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Old 03-29-2010, 02:33 AM   #1
Mose
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Default RIS Bulk Aging

I just put my Russian Imperial Stout in primary and plan on adding some oak and bourbon in secondary. How long would you recommend I age it in secondary? Secondary is likely a better bottle or Homer bucket. Thanks.

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Old 03-29-2010, 02:35 AM   #2
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don't do a secondary in plastic. plastic is ok for a primary because you have CO2 production from the yeast to pump out any oxygen that seeps in. secondary in glass especially if your going to be aging it for an extended period of time.

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Old 04-01-2010, 09:36 PM   #3
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The better bottle is a better choice if you don't have glass.

I've only done secondary aging once in a bucket, with horrible oxidized carboardy results.

What was the OG on your RIS? Lagering the beer for a month or more would be good, but be wary of the oak and bourbon coming on too strong. Also, what toast level is your oak? Are they cubes or chips? If cubes, what size? All of these factors will play a part, so be ready to pull samples periodically to taste and see when it is to your liking. However that leads the problem of exposing to air when taking samples.

Do you have a kegging setup? Bulk aging in a keg under a blanket of CO2 is a good option. You can suspend the oak from a bag hooked to the keg lid. Keep it in your fridge and taste from time to time, and when the oak is feeling right just pull the bag out, then you can continue aging or carbonate.

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Last edited by Sedge; 04-01-2010 at 09:45 PM. Reason: forgot stuff
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Old 04-02-2010, 02:36 AM   #4
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Thanks,

The OG was 1.093. It is oak chips I believe lightly toasted. I am picking up the kegging gear this weekend. I was thinking of using one of my 1/6bbl kegs with that has a sanke connection to age after being warned off of the plastic. I like the idea of the bag for the chips. I'll certainly go light on the bourbon. I should pick up the fridge soon for the kegging so I could certainly cold crash it for a good while with a topping layer of CO2. So if I did this I don't need to put in an airlock or all the CO2 would come right out right?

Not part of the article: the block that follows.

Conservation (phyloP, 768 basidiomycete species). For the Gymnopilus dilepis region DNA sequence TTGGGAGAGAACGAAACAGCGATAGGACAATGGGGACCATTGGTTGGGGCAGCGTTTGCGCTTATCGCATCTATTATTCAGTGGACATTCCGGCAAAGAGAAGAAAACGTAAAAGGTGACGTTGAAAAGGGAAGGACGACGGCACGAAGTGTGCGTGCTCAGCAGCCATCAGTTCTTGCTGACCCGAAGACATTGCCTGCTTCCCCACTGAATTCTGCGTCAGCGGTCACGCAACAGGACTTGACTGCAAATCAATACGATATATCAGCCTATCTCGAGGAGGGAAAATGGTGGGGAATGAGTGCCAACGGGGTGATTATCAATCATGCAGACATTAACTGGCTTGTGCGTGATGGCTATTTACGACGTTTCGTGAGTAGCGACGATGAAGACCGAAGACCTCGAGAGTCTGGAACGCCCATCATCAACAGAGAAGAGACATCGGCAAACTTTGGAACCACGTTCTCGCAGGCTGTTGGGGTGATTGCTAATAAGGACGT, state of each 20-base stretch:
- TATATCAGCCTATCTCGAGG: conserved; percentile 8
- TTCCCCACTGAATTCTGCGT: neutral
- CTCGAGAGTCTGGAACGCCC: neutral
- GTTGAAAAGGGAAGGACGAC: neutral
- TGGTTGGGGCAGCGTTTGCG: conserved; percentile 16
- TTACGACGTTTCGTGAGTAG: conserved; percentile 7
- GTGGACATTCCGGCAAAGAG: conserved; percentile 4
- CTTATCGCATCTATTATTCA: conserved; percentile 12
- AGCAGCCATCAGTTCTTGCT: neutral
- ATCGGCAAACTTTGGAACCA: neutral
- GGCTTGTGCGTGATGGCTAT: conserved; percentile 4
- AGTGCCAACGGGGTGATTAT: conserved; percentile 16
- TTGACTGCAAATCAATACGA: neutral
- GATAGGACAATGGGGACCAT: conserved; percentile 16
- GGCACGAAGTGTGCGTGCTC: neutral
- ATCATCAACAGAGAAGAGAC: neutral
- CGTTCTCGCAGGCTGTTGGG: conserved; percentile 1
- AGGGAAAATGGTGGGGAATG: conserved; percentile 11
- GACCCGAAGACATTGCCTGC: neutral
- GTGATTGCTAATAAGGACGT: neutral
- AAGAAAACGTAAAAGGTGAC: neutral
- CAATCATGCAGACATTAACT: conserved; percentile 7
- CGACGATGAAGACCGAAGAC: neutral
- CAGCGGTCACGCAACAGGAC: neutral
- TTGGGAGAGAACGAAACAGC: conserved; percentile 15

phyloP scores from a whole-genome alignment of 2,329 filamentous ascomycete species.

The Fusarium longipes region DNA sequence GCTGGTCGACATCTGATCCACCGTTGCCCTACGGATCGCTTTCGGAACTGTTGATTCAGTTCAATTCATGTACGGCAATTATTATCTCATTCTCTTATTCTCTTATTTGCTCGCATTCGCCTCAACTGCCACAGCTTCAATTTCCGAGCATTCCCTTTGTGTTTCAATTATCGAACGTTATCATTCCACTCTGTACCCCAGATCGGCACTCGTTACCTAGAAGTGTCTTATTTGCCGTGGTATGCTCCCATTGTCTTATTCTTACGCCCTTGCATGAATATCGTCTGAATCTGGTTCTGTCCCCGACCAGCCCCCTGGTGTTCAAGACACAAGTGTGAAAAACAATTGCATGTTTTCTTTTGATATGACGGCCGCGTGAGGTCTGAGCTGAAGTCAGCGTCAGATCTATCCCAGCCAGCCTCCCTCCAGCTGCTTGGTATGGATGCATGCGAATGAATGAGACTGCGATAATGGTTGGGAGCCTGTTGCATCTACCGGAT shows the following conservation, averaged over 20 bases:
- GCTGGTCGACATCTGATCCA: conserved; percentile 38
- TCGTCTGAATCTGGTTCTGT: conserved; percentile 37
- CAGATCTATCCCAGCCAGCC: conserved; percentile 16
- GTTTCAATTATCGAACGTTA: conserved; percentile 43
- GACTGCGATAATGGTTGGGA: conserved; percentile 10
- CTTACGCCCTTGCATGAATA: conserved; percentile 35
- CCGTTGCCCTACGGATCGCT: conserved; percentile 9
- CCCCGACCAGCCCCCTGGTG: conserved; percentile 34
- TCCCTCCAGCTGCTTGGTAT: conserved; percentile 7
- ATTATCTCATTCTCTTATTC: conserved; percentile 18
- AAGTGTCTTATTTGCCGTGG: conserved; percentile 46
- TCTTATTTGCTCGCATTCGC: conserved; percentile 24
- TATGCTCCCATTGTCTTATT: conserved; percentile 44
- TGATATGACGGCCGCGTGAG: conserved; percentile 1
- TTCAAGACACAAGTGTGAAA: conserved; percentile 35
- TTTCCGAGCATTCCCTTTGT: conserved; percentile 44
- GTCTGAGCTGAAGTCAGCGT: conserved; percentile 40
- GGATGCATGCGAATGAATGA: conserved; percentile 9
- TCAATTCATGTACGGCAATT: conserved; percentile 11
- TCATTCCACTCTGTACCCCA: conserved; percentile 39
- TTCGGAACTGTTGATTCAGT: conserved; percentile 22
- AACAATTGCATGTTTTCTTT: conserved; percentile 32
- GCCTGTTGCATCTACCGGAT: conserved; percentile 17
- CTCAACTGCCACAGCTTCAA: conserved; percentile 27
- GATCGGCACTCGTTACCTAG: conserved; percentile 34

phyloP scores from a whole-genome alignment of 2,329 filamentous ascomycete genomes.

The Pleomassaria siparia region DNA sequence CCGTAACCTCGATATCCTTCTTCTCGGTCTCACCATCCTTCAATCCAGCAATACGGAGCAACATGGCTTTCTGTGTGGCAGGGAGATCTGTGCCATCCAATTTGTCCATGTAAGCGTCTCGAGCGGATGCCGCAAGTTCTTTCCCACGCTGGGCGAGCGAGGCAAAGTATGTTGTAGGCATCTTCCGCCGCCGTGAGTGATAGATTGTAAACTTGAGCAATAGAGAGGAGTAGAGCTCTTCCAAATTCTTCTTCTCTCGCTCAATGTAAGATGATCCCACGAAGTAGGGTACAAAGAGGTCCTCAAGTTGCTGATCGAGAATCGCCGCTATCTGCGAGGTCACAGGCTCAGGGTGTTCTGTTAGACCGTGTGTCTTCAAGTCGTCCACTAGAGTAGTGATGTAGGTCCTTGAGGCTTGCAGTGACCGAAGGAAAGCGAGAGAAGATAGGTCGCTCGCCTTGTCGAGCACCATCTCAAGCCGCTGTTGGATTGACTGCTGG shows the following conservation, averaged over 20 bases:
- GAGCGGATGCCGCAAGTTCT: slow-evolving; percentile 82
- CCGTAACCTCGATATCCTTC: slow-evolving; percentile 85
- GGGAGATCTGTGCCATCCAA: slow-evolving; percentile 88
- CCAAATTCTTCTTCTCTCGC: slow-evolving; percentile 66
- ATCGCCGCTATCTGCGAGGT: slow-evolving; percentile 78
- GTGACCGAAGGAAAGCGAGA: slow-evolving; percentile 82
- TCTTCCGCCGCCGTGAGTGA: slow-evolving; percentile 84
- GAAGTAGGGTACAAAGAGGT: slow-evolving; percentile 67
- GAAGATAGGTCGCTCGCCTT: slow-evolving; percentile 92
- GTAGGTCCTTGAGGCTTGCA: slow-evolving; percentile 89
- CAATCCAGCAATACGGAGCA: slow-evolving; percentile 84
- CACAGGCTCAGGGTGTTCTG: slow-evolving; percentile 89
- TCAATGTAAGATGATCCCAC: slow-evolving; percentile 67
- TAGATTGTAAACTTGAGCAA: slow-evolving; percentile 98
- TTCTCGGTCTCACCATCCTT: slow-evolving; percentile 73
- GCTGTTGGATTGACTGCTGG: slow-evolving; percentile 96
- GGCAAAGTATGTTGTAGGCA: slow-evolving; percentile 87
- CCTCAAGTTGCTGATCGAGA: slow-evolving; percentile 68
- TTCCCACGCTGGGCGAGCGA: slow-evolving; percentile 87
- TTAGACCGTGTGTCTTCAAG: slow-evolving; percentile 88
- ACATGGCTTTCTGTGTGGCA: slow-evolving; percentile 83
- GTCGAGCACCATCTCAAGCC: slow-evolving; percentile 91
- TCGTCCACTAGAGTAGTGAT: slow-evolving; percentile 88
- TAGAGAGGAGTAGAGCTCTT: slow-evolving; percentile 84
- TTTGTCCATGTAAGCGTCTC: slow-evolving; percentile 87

The question is after a long cold relaxing soak in the keggerator will the yeast be up for carbing a bottle? I currently only have three kegs and I would like to age some of this for a significant amount of time, and don't want to take up a keg to do it. And with summer coming on they need to get filled with Saison and Wheat beers.

Thanks

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Old 04-02-2010, 02:18 PM   #5
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Well if you'll have the kegging gear you can force carbonate then bottle.

If you want to bottle condition, there will be some yeast in suspension on matter how clear the beer looks after lagering. You can go ahead an add priming sugar and set it out around room temp to condition, but it will take longer to carb up, maybe 2 months.

I would add some fresh yeast. For 2 - 2.5 volumes of CO2 you want around 2 billion cells for 5 gallons. This is about 0.1 grams of dry yeast (properly rehydrated) or you can use 0.69 ml of a White Labs vial, or 2.5 ml of a Wyeast packet.

For priming sugar you'll want to use ~4 oz (about 113.5 grams) of corn sugar, or 3.8 oz of cane sugar. These amounts are calculated for priming at room temperature (68-70 F)

The yeast calculations are derived from this pdf http://www.northernbrewer.com/docume...nditioning.pdf and the priming sugar rates from the nomograph at the back of Brewing Classic Styles. Same graph is in How To Brew.

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Old 04-02-2010, 07:38 PM   #6
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Thanks,

I think I'll age in the Keg while carbing in the keggerator. Then when I see the need for the third keg, I'll pull it out and bottle with the "we don't need no stinking beer gun" thread. That way if I don't need the third keg anytime soon it can bulk age for a long time. Then bottle next winter for longer storage.

Thanks again for the help.

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Old 04-02-2010, 07:55 PM   #7
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Sure, no problem. I forgot to mention one more option. You can add priming sugar and carb right there in the keg as soon as its done.

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